7 Dangers of Embracing Mere Therapeutic Forgiveness

How to think through biblical forgiveness as we counsel people who have been sinned against.

Therapeutic forgiveness is more the feeling of forgiving someone. You forgive them in your heart or in your mind. It becomes “an emotion rather than a transaction or commitment between two parties.” For me, I don’t believe the therapeutic forgiveness is absolutely wrong. I just believe it is incomplete. But when it becomes what we primarily mean by forgiveness then it becomes extremely unhelpful.

 

I’ve been preaching the past couple weeks on forgiveness. In preparing I’ve found Chris Brauns’ work, Unpacking Forgiveness, to be immensely helpful. A position that I have held for awhile now is that forgiveness isn’t simply about us. We don’t forgive someone primarily because we release ourselves from some prison of bitterness. Though that is certainly a benefit—we forgive because God forgave us.

I’ve also held the position, for a while now, that there is a difference between the posture of forgiveness and actually living in reconciliation with someone. I can forgive you—as in, absorb the cost of your sin, not hold your sin against you, etc.. But I cannot fully forgive you—in the everything is reconciled since—until you repent. I’m convinced we have to hold this position as it relates to God’s forgiveness of us, otherwise we must embrace universalism.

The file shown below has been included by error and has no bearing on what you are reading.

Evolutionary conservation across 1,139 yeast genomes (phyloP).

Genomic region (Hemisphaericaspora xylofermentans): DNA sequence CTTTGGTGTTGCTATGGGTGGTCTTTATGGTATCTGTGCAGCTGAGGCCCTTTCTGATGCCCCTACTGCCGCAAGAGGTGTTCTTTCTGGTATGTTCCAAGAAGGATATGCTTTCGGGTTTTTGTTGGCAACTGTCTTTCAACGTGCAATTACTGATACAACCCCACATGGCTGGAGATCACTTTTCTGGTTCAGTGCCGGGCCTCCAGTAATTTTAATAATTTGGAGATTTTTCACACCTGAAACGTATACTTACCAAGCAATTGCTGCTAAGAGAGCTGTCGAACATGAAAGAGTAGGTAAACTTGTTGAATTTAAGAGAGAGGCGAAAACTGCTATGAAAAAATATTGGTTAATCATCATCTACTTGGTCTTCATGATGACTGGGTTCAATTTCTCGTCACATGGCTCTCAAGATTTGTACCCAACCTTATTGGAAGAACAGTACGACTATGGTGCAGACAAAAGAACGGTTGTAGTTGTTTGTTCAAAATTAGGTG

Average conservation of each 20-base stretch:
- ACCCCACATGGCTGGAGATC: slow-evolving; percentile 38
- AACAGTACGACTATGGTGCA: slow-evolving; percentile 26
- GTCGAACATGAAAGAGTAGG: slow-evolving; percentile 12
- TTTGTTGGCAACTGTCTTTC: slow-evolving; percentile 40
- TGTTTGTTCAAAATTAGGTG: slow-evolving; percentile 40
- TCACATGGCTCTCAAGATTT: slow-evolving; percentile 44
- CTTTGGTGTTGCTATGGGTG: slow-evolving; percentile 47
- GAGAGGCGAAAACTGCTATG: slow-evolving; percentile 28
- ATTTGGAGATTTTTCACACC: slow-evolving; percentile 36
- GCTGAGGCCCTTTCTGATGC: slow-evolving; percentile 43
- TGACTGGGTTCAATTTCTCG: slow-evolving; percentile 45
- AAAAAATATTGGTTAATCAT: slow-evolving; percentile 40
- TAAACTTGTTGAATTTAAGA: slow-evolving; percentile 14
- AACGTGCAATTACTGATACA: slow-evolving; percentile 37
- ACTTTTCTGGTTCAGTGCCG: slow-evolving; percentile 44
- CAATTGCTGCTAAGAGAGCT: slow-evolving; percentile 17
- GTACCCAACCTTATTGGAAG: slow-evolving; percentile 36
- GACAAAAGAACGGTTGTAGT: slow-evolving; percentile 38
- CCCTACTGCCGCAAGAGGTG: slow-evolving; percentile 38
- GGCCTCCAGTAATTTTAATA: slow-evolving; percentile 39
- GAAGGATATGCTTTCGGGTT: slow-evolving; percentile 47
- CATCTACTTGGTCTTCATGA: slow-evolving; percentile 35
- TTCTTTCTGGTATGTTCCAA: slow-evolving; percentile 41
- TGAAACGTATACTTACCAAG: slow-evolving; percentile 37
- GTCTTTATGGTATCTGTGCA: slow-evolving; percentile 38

Brauns does a phenomenal job of showing the difference between biblical forgiveness and what he terms therapeutic forgiveness. Therapeutic forgiveness is more the feeling of forgiving someone. You forgive them in your heart or in your mind. It becomes “an emotion rather than a transaction or commitment between two parties”. (65) For me, I don’t believe the therapeutic forgiveness is absolutely wrong. I just believe it is incomplete. But when it becomes what we primarily mean by forgiveness then it becomes extremely unhelpful.

Brauns lists 7 problems we have when therapeutic forgiveness becomes our sole definition for forgiveness:

  1. It distorts people’s understanding of true forgiveness.To say that two offenders are equally forgiven when one repents and the other does not is to cheapen the beauty of reconciliation and true biblical forgiveness.
  2. It attempts to redefine how people understand God’s forgiveness.
  3. It suggests that some people may even need to forgive God.
  4. It results in ‘cheap grace’ and a reluctance to identify and name evil.
  5. It discourages healing in Christian community.
  6. It may make individuals feel licensed to avoid dealing with their own sin.
  7. It does not prepare us as Christians for the persecution and evil that we may face.

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